Answer me when I call, O God, defender of my cause; you set me free when I am hard pressed; have mercy on me and hear my prayer. I picked up the phone and dialed one of the most respected ministers I knew: Gilbert Hellwig, the German American pastor of the storied First Baptist Church, Cleveland’s equivalent of Manhattan’s Riverside. Dr. Hellwig listened to my heartbreak, as all good pastors learn to do, then replied wistfully in that ponderous voice of his, “You know? We Christians claim to be people of resurrection and yet we are so afraid to let some things just die. But if we are who we say we are—that is, people of resurrection–we must be willing to let some things die so that new life can spring up, albeit in a very different way.” Continue reading
After expressions of forgiveness from the families of “The Beautiful Nine,” a few articles have been written that counter the dominant media narratives focusing on the beauty of the unconditional forgiveness offered Dylann Roof contrasted with the hatred and terror wrought on the community. As I mentioned earlier, I laud the family members for opening themselves to such extraordinary grace, particularly during a moment when the temptation to lash out with hatred and vengeance must have been barely resistible.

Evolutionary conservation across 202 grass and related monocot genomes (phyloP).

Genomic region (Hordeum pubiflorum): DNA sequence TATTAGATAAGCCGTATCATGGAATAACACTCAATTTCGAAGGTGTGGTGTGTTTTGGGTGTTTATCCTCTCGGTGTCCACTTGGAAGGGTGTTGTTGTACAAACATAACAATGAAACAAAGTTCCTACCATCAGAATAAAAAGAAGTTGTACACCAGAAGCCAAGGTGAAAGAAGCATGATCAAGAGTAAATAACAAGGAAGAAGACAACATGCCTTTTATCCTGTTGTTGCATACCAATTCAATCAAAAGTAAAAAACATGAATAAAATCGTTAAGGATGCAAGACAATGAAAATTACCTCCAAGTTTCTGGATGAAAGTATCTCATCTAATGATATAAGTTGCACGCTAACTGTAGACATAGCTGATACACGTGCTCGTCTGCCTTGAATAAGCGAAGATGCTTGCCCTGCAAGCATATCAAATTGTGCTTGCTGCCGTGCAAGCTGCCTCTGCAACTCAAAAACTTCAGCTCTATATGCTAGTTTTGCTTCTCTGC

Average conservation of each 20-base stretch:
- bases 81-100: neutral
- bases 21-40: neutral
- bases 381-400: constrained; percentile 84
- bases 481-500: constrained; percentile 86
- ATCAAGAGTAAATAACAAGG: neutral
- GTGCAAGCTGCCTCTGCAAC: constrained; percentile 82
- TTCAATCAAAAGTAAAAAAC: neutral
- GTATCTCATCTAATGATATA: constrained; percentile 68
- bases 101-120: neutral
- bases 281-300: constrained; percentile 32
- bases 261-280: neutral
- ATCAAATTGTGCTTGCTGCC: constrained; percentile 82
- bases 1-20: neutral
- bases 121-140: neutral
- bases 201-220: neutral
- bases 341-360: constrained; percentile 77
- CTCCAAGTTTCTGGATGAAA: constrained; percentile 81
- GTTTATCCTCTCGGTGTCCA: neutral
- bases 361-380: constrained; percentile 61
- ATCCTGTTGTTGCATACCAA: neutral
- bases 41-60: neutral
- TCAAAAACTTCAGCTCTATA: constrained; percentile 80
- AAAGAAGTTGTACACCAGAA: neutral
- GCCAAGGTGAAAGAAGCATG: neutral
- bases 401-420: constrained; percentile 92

Now that the perpetrator of the Emanuel Church massacre has been apprehended and charged, the media is ablaze with heart rending images of family members struggling through their grief to offer forgiveness to Dylann Storm Roof. Many colleagues in ministry, most of whom are faithful allies in mainline churches like my own, the Episcopal Church, where people of color are few and far between, are waxing poetic about the power of forgiveness. I do not doubt the sincerity of my friends and colleagues. But I have to admit, even as a man who works so hard to lead with thoughtful compassion and introspection–much to the consternation of my more pointed and eloquent black colleagues–the readiness to laud forgiveness too early and too often horrifies me.
“Should you not have had mercy on your fellow slave, as I had mercy on you?” (Matthew 18:33)
Jesus’ teachings about forgiveness are perhaps the most difficult bit to chew in the New Testament. After calling what he took to be Christianity’s teachings on sexuality its most unpopular, C.S. Lewis repented in a later chapter and wondered if it might be the commandment to forgive instead. Forgiveness is one of the most powerful possibilities afforded by Jesus, and also one of the most abused. And on the face of it, it is possibly incoherent. Can there really be an obligation to forgive? Is that what Jesus said or meant?